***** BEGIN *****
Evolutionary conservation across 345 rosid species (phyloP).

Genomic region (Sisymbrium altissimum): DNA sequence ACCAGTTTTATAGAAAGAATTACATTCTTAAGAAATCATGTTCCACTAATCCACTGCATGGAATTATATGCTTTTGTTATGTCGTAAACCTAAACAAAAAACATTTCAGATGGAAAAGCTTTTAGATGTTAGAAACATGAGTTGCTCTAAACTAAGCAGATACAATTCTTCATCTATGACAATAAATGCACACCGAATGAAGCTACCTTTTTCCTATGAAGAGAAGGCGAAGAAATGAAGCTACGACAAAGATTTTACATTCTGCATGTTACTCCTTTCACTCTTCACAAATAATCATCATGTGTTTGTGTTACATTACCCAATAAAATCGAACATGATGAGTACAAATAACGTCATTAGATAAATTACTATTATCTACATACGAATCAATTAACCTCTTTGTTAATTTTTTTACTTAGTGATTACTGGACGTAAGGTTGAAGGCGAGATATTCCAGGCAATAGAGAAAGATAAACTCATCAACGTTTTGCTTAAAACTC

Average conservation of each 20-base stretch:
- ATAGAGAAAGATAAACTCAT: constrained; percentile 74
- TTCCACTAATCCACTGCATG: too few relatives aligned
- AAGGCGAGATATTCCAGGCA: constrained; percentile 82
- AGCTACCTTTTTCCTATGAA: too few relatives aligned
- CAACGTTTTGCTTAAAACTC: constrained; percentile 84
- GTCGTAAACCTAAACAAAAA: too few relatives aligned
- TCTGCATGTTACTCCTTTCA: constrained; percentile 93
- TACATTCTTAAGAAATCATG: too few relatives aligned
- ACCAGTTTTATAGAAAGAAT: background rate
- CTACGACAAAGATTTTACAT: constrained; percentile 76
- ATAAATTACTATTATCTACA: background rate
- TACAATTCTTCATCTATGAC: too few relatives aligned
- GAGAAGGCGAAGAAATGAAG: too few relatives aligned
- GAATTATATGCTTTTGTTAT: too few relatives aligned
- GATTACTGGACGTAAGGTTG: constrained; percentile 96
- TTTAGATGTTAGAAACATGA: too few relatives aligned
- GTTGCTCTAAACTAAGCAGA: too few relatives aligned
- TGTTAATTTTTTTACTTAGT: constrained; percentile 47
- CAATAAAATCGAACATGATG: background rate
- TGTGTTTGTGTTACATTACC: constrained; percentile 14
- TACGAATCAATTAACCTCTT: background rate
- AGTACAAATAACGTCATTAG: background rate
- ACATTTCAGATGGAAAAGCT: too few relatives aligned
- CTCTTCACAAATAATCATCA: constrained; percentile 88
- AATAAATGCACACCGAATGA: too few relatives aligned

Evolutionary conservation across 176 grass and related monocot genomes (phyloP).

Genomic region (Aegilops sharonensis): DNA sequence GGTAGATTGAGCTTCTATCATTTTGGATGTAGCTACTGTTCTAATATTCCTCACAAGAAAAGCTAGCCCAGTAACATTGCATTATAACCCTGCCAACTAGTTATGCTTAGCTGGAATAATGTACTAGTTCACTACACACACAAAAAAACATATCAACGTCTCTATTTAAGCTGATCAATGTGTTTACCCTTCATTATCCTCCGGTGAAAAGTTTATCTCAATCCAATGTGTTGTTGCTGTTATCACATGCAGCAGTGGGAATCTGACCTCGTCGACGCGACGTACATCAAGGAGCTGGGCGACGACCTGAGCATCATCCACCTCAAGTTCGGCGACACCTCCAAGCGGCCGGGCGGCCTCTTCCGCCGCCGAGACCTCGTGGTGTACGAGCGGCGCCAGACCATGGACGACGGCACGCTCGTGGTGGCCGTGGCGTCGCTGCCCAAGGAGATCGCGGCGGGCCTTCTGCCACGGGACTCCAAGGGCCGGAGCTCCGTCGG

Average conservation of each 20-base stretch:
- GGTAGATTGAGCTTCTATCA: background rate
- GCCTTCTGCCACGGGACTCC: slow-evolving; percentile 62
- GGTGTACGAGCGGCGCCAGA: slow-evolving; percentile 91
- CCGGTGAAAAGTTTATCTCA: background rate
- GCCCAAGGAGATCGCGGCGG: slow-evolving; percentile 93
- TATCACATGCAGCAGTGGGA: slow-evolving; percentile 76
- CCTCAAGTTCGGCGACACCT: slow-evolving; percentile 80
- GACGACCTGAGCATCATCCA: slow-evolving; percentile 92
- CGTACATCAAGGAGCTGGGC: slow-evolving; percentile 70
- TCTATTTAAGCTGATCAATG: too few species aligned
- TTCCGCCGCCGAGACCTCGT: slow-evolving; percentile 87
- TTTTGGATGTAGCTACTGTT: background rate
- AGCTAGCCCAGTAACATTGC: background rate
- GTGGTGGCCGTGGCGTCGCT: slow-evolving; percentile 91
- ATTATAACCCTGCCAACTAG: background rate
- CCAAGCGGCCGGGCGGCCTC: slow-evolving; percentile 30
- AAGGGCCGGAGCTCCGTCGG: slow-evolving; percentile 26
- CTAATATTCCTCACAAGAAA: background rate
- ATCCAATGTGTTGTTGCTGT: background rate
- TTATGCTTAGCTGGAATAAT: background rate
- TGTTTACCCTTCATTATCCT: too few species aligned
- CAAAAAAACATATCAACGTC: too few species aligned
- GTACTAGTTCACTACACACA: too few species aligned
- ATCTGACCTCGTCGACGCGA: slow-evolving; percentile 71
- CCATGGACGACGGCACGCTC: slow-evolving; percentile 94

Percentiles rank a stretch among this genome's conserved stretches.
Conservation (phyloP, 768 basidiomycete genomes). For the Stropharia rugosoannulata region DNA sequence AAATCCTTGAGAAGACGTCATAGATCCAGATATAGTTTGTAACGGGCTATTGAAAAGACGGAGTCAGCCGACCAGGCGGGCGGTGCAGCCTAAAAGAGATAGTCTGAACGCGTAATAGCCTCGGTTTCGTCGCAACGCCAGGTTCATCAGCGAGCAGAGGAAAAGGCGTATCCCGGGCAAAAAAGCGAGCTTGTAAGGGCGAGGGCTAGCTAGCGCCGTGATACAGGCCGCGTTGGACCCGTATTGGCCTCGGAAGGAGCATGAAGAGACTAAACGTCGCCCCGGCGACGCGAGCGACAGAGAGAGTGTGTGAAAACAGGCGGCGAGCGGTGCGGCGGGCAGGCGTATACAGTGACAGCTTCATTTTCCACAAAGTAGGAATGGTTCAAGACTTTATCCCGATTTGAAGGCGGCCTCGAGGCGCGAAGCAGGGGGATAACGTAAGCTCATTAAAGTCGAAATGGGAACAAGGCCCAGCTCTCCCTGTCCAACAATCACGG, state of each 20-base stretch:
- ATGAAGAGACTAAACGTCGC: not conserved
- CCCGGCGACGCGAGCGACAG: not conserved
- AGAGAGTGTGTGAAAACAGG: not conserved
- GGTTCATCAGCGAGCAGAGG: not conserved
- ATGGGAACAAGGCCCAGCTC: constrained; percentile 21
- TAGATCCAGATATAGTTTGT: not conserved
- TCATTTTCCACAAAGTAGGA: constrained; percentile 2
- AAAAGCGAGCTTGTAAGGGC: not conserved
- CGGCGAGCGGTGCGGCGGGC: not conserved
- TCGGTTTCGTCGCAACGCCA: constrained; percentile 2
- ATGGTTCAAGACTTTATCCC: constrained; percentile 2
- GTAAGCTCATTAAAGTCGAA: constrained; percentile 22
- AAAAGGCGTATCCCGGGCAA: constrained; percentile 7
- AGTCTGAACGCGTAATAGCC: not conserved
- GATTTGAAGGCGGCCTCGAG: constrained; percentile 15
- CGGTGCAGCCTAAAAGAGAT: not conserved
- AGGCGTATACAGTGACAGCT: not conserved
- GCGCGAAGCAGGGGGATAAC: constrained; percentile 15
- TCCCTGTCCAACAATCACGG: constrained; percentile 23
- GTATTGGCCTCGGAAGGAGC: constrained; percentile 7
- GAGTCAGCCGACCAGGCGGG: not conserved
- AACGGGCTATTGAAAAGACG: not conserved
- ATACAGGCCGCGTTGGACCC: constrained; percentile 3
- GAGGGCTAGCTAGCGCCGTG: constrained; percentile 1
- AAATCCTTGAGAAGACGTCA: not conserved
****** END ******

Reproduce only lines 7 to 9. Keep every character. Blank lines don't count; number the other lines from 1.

- AGCTACCTTTTTCCTATGAA: too few relatives aligned
- CAACGTTTTGCTTAAAACTC: constrained; percentile 84
- GTCGTAAACCTAAACAAAAA: too few relatives aligned